But to receive authority and power from the devil, who has no authority or power to give except what he has been given by God, is to be beholden to the devil in the end. “If you, then will worship me, it will all be yours.”
In the garden, Adam took the devil’s deal. And men and women have been born, bent at the waist to the devil ever since.
So, how will it go for Jesus, who “was made man?” He will announce for all to hear, “All authority in heaven and on earth has been given to me….” But from whence does He receive it?
“And Jesus answered him, ‘It is written, ‘You shall worship the Lord your God, and him only shall you serve.’” His deepest desire is to fear, love and trust in God His Father above all things. The motive that moves Him to do what He does is to be ‘man’ as mankind should be before God. He is the “new man,’ and all mankind, in Him, with Him and through Him.
VI. The Temptation of Jesus – Testing God.
“And [the devil] took him to Jerusalem and set him on the pinnacle of the temple and said to him, ‘If you are the Son of God, throw yourself down from here, for it is written, ‘He will command his angels concerning you,’ and ‘On their hands they will bear you up, lest you strike your foot against a stone.’”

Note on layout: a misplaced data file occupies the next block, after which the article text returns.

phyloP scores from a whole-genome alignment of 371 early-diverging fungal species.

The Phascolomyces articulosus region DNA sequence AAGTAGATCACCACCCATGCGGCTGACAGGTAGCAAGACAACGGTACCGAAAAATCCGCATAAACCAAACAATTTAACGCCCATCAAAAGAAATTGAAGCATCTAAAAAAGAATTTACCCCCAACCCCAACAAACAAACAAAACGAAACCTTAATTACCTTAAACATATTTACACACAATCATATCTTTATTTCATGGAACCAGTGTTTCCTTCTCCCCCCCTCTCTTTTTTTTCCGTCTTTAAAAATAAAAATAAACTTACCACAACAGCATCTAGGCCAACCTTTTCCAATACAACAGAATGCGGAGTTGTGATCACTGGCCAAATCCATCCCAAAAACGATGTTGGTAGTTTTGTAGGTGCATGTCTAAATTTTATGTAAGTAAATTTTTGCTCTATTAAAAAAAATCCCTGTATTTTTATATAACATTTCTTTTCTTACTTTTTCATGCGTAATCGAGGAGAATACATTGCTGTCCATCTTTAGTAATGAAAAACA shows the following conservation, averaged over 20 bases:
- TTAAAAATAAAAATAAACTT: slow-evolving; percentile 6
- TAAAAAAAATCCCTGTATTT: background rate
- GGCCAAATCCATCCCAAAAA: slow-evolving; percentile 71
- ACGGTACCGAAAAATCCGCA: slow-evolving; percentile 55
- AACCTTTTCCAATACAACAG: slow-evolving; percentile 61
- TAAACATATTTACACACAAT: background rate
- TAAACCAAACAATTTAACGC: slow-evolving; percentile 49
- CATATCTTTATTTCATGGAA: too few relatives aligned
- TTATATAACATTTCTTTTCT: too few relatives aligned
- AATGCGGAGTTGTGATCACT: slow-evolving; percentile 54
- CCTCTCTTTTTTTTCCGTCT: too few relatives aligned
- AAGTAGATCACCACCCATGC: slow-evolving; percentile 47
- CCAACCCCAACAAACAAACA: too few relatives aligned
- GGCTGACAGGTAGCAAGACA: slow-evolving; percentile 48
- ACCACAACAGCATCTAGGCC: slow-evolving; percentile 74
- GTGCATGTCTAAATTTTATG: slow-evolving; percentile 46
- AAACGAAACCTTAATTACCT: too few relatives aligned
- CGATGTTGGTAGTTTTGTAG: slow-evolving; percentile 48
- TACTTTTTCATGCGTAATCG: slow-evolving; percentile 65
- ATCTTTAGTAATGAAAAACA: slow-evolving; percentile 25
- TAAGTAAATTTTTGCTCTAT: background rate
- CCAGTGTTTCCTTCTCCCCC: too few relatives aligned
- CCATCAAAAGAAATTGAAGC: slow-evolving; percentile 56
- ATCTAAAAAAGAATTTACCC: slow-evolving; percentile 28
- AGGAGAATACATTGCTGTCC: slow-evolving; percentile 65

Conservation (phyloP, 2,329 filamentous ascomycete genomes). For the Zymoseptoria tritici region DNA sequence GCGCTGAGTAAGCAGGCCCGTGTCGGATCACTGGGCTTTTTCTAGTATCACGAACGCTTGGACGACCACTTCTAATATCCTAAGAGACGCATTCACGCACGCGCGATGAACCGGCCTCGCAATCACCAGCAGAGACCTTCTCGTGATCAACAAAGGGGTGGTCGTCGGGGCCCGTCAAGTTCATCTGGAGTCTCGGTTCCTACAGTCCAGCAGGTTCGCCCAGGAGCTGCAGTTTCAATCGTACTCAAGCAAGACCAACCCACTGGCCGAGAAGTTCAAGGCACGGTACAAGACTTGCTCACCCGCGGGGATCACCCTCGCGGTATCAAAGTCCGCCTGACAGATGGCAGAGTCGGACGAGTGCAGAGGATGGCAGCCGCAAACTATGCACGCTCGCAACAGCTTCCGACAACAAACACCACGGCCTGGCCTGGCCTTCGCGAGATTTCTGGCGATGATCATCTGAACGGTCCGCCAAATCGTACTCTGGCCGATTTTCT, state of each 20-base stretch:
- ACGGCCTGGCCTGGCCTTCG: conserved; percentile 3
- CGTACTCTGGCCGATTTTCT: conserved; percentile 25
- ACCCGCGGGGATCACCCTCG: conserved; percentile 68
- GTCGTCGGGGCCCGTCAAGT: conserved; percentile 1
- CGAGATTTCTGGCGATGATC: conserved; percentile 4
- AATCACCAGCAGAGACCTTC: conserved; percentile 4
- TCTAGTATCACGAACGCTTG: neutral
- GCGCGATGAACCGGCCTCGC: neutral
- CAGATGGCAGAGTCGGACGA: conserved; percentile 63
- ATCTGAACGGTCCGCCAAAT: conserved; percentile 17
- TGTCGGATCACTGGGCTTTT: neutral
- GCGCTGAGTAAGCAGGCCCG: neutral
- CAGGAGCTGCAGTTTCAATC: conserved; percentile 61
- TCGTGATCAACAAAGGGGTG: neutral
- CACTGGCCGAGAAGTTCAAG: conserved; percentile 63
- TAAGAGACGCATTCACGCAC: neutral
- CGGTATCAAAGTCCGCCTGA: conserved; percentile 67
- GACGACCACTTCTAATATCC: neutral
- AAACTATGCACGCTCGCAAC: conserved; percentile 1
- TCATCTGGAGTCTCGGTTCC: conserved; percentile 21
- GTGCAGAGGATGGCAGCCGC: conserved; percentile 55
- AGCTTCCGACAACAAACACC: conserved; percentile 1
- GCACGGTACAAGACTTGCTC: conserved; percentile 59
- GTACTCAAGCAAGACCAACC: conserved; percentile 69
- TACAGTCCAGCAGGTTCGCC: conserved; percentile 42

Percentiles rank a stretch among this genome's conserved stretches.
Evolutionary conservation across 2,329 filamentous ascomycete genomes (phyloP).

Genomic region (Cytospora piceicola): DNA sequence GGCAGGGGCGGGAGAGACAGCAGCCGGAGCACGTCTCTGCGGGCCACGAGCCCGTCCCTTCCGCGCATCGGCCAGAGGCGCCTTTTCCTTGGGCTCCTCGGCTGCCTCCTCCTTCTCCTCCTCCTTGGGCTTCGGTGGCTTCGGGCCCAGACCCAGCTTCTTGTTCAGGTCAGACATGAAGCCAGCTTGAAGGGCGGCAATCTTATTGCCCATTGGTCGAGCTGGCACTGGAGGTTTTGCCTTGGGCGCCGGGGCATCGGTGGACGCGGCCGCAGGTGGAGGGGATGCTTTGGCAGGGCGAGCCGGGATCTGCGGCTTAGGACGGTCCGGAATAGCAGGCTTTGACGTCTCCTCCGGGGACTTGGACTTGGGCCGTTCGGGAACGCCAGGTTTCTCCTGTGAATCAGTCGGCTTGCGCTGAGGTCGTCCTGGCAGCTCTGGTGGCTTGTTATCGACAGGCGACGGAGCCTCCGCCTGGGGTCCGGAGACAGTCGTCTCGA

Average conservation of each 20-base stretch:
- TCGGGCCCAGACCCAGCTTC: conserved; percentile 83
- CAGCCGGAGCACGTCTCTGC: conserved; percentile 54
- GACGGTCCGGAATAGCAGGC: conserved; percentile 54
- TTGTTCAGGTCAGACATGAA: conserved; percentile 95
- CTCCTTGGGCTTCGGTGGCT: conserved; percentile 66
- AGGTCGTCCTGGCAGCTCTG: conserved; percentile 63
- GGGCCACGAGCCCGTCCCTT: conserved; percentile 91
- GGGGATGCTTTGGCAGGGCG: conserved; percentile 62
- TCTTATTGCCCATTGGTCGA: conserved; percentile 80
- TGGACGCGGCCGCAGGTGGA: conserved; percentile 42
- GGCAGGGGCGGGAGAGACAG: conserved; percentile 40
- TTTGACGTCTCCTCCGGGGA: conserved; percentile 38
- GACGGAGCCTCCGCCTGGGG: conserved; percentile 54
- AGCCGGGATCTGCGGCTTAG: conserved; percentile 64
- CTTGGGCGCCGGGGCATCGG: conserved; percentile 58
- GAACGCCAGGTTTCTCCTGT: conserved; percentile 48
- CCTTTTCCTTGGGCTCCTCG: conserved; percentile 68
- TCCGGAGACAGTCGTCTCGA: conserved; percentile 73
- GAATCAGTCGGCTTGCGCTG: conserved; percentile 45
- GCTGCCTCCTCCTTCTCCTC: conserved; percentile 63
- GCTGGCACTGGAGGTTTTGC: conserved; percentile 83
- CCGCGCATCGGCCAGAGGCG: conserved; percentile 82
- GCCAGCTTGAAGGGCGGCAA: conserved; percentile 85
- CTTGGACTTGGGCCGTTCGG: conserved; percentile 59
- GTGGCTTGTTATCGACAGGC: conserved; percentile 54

This is the temptation to test God.
Once again, just as in the first, the question, “if you are the Son of God…” “Not doubting that you are, but since you are, surely God will rescue you and keep you from stumbling. His Word says so. Don’t you trust His Word?”
The way we usually say much the same thing goes something like this, “Just do it. Don’t worry. If you trust in God everything will turn out okay.” Never actually stopping to consider if what we are about to do is something that God has actually told us to do. Or that it is really we who are telling God what we expect Him to do no matter how foolish or faithless we behave?
In the garden, the first Adam put himself above God’s Word rather than under it. And all mankind has been doing the same ever since.
But how will it go for Jesus, ‘who was made man?’ Will He put Himself above God’s Word or submit to it? Will He expect that His Father will deliver Him from all harm and danger, even death on a cross? Or will He say, “Not my will, but yours be done.”
“And Jesus answered him, ‘It is said, ‘You shall not put the Lord your God to the test.’”
Here, in the wilderness, the devil meets man. As it goes for the Man, so it goes for all mankind, all humanity. In the desert, where there is nothing to block our vision or distract us, we see His true motive and desire.
Thanks be to God that this Man, as we say in the Nicene Creed, “who for us men and for our SALVATION,” stood up to the devil on behalf of His bride and said, “over my dead body.”